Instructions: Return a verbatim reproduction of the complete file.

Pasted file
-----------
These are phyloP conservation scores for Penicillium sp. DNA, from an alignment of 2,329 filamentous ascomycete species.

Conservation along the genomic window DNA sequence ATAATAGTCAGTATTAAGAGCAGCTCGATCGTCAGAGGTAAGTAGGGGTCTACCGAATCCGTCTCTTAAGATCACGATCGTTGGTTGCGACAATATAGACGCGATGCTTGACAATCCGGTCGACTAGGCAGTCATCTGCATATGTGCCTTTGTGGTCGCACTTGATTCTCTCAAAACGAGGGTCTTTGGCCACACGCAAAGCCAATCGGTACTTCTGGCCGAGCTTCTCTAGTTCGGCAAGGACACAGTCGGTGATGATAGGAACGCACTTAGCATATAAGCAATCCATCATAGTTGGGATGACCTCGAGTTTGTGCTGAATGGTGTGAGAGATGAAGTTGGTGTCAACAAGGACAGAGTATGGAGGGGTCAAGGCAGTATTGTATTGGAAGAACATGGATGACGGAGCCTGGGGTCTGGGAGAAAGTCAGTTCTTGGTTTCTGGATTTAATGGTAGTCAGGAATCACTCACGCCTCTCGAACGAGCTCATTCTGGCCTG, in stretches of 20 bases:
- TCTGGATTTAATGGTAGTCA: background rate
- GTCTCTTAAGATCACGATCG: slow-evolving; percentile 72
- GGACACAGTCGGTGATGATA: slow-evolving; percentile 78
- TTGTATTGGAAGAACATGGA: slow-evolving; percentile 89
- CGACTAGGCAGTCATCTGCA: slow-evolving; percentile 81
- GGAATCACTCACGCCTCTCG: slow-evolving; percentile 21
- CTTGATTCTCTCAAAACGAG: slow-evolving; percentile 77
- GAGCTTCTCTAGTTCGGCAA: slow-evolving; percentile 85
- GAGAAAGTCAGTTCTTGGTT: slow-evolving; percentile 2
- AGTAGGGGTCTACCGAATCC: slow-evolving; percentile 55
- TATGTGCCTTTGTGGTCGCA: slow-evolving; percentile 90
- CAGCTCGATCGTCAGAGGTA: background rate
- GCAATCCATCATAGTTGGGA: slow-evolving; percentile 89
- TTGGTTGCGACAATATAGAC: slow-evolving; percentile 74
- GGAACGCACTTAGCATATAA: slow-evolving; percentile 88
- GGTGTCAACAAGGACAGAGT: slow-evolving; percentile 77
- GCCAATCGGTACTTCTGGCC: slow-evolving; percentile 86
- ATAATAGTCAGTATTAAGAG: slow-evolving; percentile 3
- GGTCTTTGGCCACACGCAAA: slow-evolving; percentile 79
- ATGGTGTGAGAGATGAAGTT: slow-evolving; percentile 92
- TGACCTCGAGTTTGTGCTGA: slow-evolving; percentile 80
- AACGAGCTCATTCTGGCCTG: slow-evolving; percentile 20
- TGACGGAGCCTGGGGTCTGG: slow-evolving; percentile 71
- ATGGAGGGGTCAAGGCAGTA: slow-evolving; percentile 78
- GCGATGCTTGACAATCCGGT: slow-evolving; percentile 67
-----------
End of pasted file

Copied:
These are phyloP conservation scores for Penicillium sp. DNA, from an alignment of 2,329 filamentous ascomycete species.

Conservation along the genomic window DNA sequence ATAATAGTCAGTATTAAGAGCAGCTCGATCGTCAGAGGTAAGTAGGGGTCTACCGAATCCGTCTCTTAAGATCACGATCGTTGGTTGCGACAATATAGACGCGATGCTTGACAATCCGGTCGACTAGGCAGTCATCTGCATATGTGCCTTTGTGGTCGCACTTGATTCTCTCAAAACGAGGGTCTTTGGCCACACGCAAAGCCAATCGGTACTTCTGGCCGAGCTTCTCTAGTTCGGCAAGGACACAGTCGGTGATGATAGGAACGCACTTAGCATATAAGCAATCCATCATAGTTGGGATGACCTCGAGTTTGTGCTGAATGGTGTGAGAGATGAAGTTGGTGTCAACAAGGACAGAGTATGGAGGGGTCAAGGCAGTATTGTATTGGAAGAACATGGATGACGGAGCCTGGGGTCTGGGAGAAAGTCAGTTCTTGGTTTCTGGATTTAATGGTAGTCAGGAATCACTCACGCCTCTCGAACGAGCTCATTCTGGCCTG, in stretches of 20 bases:
- TCTGGATTTAATGGTAGTCA: background rate
- GTCTCTTAAGATCACGATCG: slow-evolving; percentile 72
- GGACACAGTCGGTGATGATA: slow-evolving; percentile 78
- TTGTATTGGAAGAACATGGA: slow-evolving; percentile 89
- CGACTAGGCAGTCATCTGCA: slow-evolving; percentile 81
- GGAATCACTCACGCCTCTCG: slow-evolving; percentile 21
- CTTGATTCTCTCAAAACGAG: slow-evolving; percentile 77
- GAGCTTCTCTAGTTCGGCAA: slow-evolving; percentile 85
- GAGAAAGTCAGTTCTTGGTT: slow-evolving; percentile 2
- AGTAGGGGTCTACCGAATCC: slow-evolving; percentile 55
- TATGTGCCTTTGTGGTCGCA: slow-evolving; percentile 90
- CAGCTCGATCGTCAGAGGTA: background rate
- GCAATCCATCATAGTTGGGA: slow-evolving; percentile 89
- TTGGTTGCGACAATATAGAC: slow-evolving; percentile 74
- GGAACGCACTTAGCATATAA: slow-evolving; percentile 88
- GGTGTCAACAAGGACAGAGT: slow-evolving; percentile 77
- GCCAATCGGTACTTCTGGCC: slow-evolving; percentile 86
- ATAATAGTCAGTATTAAGAG: slow-evolving; percentile 3
- GGTCTTTGGCCACACGCAAA: slow-evolving; percentile 79
- ATGGTGTGAGAGATGAAGTT: slow-evolving; percentile 92
- TGACCTCGAGTTTGTGCTGA: slow-evolving; percentile 80
- AACGAGCTCATTCTGGCCTG: slow-evolving; percentile 20
- TGACGGAGCCTGGGGTCTGG: slow-evolving; percentile 71
- ATGGAGGGGTCAAGGCAGTA: slow-evolving; percentile 78
- GCGATGCTTGACAATCCGGT: slow-evolving; percentile 67